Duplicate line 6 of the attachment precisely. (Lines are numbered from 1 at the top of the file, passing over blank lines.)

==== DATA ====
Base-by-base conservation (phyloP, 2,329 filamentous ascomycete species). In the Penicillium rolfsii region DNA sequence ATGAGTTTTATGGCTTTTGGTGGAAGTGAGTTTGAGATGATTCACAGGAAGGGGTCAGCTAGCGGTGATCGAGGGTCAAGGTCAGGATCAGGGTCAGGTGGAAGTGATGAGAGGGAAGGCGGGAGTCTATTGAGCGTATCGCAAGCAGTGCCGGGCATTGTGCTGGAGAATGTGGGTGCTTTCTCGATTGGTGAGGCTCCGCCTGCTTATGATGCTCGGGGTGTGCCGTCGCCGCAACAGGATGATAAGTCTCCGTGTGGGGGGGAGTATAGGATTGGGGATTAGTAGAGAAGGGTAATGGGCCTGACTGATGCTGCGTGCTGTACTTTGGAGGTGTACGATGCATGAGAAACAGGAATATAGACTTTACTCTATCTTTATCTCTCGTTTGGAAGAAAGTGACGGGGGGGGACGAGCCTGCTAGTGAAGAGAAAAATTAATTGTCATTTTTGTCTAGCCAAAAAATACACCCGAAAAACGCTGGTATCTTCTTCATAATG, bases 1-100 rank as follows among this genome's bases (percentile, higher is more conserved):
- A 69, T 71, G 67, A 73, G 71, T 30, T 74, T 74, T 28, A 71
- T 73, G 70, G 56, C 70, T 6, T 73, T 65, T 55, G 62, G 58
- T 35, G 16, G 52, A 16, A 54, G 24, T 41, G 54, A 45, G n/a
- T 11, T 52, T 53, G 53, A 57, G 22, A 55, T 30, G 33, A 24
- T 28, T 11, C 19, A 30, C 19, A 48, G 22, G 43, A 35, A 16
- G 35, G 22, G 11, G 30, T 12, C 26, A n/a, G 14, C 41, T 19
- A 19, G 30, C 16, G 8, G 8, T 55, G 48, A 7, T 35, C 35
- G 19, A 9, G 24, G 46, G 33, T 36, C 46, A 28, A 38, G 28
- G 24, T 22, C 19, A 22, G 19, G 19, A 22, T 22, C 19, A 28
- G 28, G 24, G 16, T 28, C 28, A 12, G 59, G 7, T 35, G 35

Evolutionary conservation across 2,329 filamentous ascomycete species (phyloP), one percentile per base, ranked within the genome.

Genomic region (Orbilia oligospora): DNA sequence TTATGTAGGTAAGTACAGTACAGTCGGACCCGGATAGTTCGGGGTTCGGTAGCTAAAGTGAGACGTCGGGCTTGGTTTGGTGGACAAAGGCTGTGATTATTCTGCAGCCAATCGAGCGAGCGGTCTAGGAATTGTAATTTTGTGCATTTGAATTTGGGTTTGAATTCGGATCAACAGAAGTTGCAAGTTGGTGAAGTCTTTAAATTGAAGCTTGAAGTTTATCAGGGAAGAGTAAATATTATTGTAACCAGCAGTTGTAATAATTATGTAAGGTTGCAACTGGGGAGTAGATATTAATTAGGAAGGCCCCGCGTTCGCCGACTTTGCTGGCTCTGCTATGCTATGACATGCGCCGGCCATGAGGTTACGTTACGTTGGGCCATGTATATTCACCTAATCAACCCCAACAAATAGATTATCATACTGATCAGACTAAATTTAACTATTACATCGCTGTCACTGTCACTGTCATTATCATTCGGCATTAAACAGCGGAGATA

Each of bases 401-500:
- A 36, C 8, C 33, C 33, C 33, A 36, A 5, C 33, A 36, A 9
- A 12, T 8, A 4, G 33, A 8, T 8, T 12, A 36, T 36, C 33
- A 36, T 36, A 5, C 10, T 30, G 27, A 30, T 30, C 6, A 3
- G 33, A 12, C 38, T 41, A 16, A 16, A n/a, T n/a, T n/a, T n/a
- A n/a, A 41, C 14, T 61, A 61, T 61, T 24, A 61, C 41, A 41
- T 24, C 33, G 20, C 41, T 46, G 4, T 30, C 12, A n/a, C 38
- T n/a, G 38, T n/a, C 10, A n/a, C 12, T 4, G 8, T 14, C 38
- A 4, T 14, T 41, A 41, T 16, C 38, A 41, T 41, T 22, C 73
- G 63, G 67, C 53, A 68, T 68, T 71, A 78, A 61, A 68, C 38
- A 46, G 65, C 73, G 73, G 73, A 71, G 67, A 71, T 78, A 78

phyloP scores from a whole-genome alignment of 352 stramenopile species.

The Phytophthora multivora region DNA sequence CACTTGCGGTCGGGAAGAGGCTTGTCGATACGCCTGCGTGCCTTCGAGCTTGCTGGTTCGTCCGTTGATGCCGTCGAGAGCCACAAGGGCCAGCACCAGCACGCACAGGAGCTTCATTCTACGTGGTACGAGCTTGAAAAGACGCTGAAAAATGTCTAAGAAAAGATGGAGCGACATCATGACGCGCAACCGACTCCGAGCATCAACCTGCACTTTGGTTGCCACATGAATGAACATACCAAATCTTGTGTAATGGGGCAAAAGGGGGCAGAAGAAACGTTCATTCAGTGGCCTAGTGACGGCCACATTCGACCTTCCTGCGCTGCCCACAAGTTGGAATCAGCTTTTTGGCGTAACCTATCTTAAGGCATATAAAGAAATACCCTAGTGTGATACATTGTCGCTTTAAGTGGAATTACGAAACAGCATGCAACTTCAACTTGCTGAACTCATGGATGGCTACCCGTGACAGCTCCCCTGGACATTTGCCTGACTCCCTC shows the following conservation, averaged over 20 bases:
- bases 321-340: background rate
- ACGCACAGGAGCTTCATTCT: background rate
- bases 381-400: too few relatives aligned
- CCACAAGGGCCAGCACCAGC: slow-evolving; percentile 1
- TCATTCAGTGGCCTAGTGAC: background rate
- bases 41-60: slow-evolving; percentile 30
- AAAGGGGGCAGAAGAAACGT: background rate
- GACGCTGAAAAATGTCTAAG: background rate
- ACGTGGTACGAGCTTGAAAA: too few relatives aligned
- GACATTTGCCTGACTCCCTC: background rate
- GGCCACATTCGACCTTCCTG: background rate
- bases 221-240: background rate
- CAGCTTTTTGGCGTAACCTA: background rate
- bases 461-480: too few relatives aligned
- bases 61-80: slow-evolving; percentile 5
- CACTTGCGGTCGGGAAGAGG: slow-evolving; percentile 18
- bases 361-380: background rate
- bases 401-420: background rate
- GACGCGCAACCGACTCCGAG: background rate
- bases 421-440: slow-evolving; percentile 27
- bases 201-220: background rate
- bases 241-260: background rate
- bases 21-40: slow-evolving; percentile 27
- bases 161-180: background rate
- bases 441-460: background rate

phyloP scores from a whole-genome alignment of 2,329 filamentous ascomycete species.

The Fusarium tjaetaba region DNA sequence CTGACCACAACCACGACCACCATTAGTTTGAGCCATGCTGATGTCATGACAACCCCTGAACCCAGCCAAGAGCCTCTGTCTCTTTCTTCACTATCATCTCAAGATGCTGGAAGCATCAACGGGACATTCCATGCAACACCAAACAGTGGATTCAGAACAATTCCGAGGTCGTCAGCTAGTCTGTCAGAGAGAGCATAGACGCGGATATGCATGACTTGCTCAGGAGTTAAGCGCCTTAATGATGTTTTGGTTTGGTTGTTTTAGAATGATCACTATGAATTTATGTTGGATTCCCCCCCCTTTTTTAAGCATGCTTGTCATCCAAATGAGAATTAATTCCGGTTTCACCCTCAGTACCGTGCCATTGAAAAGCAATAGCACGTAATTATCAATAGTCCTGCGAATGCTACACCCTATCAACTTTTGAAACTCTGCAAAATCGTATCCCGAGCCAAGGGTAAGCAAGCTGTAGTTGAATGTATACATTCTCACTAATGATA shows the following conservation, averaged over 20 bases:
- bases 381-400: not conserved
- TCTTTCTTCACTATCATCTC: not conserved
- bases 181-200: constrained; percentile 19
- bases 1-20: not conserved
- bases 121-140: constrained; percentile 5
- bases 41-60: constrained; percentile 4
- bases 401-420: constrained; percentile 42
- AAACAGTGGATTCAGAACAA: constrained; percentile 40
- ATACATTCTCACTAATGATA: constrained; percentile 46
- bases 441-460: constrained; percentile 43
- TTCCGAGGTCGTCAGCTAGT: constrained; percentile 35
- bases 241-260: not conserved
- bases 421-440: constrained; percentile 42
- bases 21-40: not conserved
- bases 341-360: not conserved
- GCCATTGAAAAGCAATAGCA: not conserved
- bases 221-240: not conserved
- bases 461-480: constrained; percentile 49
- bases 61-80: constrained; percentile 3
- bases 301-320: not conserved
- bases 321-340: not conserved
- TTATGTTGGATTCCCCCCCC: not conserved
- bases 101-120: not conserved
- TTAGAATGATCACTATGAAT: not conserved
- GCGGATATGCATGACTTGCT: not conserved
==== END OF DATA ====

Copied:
- T 28, T 11, C 19, A 30, C 19, A 48, G 22, G 43, A 35, A 16